During the 4th of July holiday, Steve and I took a trip to Montreal to see the Jazz Festival. It was my first trip to Montreal, and while we were really there to visit a friend and take in some good music, we couldn’t help but take the opportunity to visit the hometown of one of our progenitors, Francois Primaut. According to the family history on this blog, Francois and Marguerite (2nd generation) settled in an area close to Montreal called Chateauguay.

When we told Yvan, our friend who we were staying with, that we wanted to go to Chateauguay, he was amused. Although he’s lived all his life in Montreal, he couldn’t recall ever setting foot in Chateauguay. He laughed, saying it was just a suburb that had nothing going for it. It became a running gag, in fact, with everyone we met. “So, what do you plan on seeing while you’re in town?” “We’re going to Chateauguay!” Which would always be met with looks of bemused disdain. One of Yvan’s friends called it “An ugly little town.” But of course, we had to go!

We set out Sunday afternoon (July 4th), armed with Yvan’s GPS set on English to help us find our way. Chateauguay is only about a half an hour outside of Montreal, which is an island set between two rivers: the St. Lawrence and the Prairie. Here is a map from the 18th Century of Montreal and its environs:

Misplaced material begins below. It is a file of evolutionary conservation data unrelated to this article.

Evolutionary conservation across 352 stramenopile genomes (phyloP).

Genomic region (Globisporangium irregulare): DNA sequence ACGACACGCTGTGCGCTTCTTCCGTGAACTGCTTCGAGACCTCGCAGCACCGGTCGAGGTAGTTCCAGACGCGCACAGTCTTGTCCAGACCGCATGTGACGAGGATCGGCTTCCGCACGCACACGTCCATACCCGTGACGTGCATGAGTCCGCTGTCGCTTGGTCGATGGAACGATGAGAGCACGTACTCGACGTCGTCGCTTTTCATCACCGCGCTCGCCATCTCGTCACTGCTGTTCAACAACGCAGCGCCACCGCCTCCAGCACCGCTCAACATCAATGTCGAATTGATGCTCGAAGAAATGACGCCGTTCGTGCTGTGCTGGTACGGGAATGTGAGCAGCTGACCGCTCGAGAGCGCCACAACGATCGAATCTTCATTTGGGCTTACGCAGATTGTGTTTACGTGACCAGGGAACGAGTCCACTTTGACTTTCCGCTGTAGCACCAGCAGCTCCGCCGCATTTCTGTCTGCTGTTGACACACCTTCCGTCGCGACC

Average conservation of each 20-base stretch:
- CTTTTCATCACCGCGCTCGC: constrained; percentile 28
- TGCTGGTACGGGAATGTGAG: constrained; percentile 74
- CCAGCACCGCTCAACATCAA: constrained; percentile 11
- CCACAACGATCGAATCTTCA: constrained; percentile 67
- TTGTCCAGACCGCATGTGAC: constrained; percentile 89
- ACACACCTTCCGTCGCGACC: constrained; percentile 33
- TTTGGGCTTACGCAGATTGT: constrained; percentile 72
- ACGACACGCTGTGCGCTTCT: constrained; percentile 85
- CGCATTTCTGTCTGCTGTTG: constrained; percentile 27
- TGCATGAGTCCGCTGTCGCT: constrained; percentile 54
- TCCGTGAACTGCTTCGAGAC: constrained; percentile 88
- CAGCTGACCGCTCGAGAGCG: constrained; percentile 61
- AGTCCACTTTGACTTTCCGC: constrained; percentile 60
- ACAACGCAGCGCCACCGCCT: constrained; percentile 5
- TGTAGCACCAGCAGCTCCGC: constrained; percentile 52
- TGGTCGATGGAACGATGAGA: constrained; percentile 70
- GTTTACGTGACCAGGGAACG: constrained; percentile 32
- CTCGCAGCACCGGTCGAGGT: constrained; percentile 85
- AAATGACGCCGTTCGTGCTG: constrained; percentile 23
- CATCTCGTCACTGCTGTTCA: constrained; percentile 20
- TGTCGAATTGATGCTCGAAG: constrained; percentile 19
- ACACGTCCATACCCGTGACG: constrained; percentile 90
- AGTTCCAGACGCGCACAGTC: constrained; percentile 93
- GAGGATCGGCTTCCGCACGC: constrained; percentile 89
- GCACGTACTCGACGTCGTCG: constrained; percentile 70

Map from Inside St. Joachim Church, Chateauguay

We found our way to Chateauguay, which is, indeed, an ugly little town. There is really nothing too distinguishing about it. It looks very much like any small American town, riddled with strip-malls, with little sense of history. And then, we came upon this:

Saint Joachim de Chateauguay

A gorgeous church, that dated to the mid-18th century. The door was open, and when we walked in, there were two ladies inside who were very happy that we stopped by. I told them I was a Primeaux with a Louisiana background, and they looked at each other and smiled. Both nodded vigorously. “Oh yes, yes, yes. There are many Primeaus here. Many Primeaus.” One of the ladies told us where to find the cemetery, and we signed the guest book.

We made our way to the cemetery, and although we didn’t see any gravestones that were older than the early 20th century, we did find these:

The name on the very bottom: Marie Primeau

I felt connected to all of these people–after all, they are distant cousins. After leaving the cemetery, we found ourselves on this street:

And driving further, near the Chateauguay River, a St. Lawrence River tributary that runs through the town, we found a house for sale. Interested? Give Ginette a call:

Our Canadian Primeau history confirmed, we made our way back to Montreal.

Louisiana – Quebec bonds were strengthened when we finished our Jazz Festival experience by seeing Allen Toussaint, who gave a masterful, warm performance. It was a complete joy to see him. If you come across his new album, The Bright Mississippi, check it out. I highly recommend it. Here are additional pictures proving our Canadian heritage (from Old Montreal):

Canadian Crawfish? Who knew?!?

Love to you all, Michelle